CCC19 is a grassroots consortium that was founded by the five founding institutions. It started with a social media tweet and it has snowballed into a global phenomenon. We have more than a hundred cancer centres and institutions who are participating right now. It’s one of the first registries that has started collecting data on our patients with cancer and COVID-19 and now it’s the largest registry with a global reach.
This was conceived and developed within less than a month and we have more than 2,000 cases of COVID-19 in our patients with cancer.
What were your methods?
This is the first publically released analysis of our cohort within the first month of data lock. We have reported patients’ clinical course and outcomes in more than 1,000 patients who were infected with the SARS-CoV-2 virus. We looked at thirty day mortality and also a secondary endpoint of severe disease. We examined pre-specified clinical variables which have had a significant impact on cancer outcomes and understand how those risk factors affect the disease course of COVID-19 in our patients.
What were the main findings?
One of the main findings of our studies is that we identified a 13% mortality rate in our patients. This is more than double than what was reported as the global death rate by John Hopkins Group. This, again, is not uniformly distributed – certain subgroups have 0% mortality, especially those who are younger fit patients with no comorbidities and greater ECOG performance status. However, those who have poor ECOG performance status, that is 2 or more, and probably who required mechanical ventilation, they had mortality rates as high as 85%. So there’s a wide range of mortality in different groups of cancer patients and not everyone is affected equally.
Now, with regards to the risk factors, after a partial adjustment what we identified is older age, male sex, being a former smoker and having two or more comorbidities or chronic conditions which required active treatment were associated with high mortality rates. With regards to cancer specifically we identified that, again, ECOG performance status of 2 or more and also having active cancer which is progressing or even stable had a higher mortality rate compared to if the cancer was in remission. We identified that the drug combination of hydroxychloroquine and azithromycin had a higher death rate. This could not be confirmed, it could not be ruled out by indication of prescribing these drugs and also the severity of disease when it was prescribed or administered. What we did find is different variables that have been reported by other studies, such as race, ethnicity, obesity specifically and also receipt of chemotherapy or surgery within the past four weeks was not associated with death. So these are some of the main findings of our study.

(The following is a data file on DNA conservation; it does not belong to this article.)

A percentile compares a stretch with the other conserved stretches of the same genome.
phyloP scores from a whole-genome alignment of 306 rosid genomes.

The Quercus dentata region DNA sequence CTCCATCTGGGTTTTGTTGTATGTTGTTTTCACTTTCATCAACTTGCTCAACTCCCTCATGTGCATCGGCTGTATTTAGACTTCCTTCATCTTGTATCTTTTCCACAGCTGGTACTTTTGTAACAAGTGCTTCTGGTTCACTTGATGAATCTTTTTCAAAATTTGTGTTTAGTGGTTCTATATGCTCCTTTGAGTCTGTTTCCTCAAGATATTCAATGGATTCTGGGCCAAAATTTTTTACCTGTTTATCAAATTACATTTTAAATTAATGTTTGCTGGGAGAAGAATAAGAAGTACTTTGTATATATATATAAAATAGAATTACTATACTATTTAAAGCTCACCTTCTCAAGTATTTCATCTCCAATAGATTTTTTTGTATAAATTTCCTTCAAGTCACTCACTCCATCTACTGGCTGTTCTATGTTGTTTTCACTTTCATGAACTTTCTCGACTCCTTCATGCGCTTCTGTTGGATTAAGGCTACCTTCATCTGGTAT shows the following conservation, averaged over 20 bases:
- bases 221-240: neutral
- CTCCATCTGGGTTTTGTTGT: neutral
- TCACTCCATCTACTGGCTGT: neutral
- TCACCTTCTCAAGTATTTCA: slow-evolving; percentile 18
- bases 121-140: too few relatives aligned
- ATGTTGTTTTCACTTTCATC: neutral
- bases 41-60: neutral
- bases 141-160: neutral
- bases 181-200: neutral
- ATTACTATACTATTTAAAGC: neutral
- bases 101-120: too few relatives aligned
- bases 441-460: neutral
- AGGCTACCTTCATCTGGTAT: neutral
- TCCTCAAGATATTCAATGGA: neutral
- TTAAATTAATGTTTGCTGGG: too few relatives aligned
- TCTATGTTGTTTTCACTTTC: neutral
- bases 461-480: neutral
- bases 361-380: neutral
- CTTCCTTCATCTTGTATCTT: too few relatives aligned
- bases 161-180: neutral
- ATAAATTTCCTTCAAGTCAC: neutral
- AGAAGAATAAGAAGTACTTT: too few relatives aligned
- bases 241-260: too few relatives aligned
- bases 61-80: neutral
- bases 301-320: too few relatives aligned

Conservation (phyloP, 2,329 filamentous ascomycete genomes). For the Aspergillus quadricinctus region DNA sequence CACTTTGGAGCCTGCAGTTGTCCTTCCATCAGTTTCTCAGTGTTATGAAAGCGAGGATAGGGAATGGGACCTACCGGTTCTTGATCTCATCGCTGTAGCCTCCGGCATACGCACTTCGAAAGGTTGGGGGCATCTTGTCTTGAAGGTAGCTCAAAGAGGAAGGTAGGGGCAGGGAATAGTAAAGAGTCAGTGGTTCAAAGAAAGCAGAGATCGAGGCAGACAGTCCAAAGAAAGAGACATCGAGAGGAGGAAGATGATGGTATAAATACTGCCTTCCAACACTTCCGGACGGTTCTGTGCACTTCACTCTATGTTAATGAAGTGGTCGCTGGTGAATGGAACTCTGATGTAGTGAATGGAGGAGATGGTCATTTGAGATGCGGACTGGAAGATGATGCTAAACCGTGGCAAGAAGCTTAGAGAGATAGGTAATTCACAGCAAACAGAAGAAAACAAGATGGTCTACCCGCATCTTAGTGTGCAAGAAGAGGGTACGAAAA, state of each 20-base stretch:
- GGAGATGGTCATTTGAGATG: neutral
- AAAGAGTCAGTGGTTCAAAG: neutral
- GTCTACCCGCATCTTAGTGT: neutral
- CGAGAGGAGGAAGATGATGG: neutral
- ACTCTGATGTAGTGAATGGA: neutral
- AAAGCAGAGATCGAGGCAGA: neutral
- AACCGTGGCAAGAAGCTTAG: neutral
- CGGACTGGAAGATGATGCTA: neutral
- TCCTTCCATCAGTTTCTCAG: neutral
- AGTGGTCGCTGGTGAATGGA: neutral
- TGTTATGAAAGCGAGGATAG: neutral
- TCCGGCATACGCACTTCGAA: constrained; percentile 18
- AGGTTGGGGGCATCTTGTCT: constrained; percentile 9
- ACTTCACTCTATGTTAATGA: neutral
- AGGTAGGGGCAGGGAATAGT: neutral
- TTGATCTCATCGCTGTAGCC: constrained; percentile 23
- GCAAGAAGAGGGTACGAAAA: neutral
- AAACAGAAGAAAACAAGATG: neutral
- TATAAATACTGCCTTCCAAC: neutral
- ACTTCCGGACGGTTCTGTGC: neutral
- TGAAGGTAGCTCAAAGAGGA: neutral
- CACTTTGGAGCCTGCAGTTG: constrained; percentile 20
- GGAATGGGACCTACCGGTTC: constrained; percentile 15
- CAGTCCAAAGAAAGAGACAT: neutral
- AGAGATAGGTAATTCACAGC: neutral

What is the significance of these findings?
First of all, the most important take home point is that cancer patients are significantly affected with COVID-19, so much more than the general population. So these are highly vulnerable patients and we need to be very mindful about the elevated risk of mortality in these patients. Having said that, not everyone has the same risk so identifying patients who have a higher risk such as a poorer performance status is important, or age, male sex or comorbidities is important.
Now, what everyone had on their minds with regards to the impact of COVID-19 and how this would affect the cancer care, all of our physicians, patients, caregivers, they wanted to know or are interested to know how COVID-19 would affect the cancer care.
Taken together these study findings suggest that fit cancer patients who have few comorbidities can and should proceed with lifesaving anticancer treatment. Patients who do have poor performance status or active cancer need to have a very thoughtful considerable discussion with their care providers about the risk versus benefit of their treatment.
Was the data obtained from US centres only or was it also obtained globally?
The majority of our patients were based in the US although we did have almost 11% of our cases reported from Argentina, Spain and Canada, but largely it is based in the US. We have a collaboration with ESMO in Europe so in the next studies we would definitely like to compare the US versus the Europe experience.
Do you have any follow up studies planned?
Definitely. This is the first reported analysis after our data lock within the first month of starting the consortium. Definitely longer follow up and larger sample size is being accumulated in the CCC19 database. We would like to continue the follow-up and to give us a more in-depth analysis opportunity to understand how COVID-19 affects long term outcomes. Having said that, we would also like to look at different treatment strategies, different types of cancer and also how COVID-19 related therapies have an impact on these outcomes. So there are many studies on the way and we should be able to share those with you very soon.
The general precautions of staying home, hand hygiene, social distancing, all of these are applicable because cancer patients do have an elevated risk. This does not mean that they should miss out on their screenings, on their active cancer treatment or surgeries because these are life-saving. If they are able and if they are fit to have these surgeries we do not want them to miss out on those treatments which may have deleterious effects on their health. So everything needs to be weighed with regards to pros and cons and hopefully this study and our findings will be helpful to clinicians as well as the patient community to understand those risks versus benefits.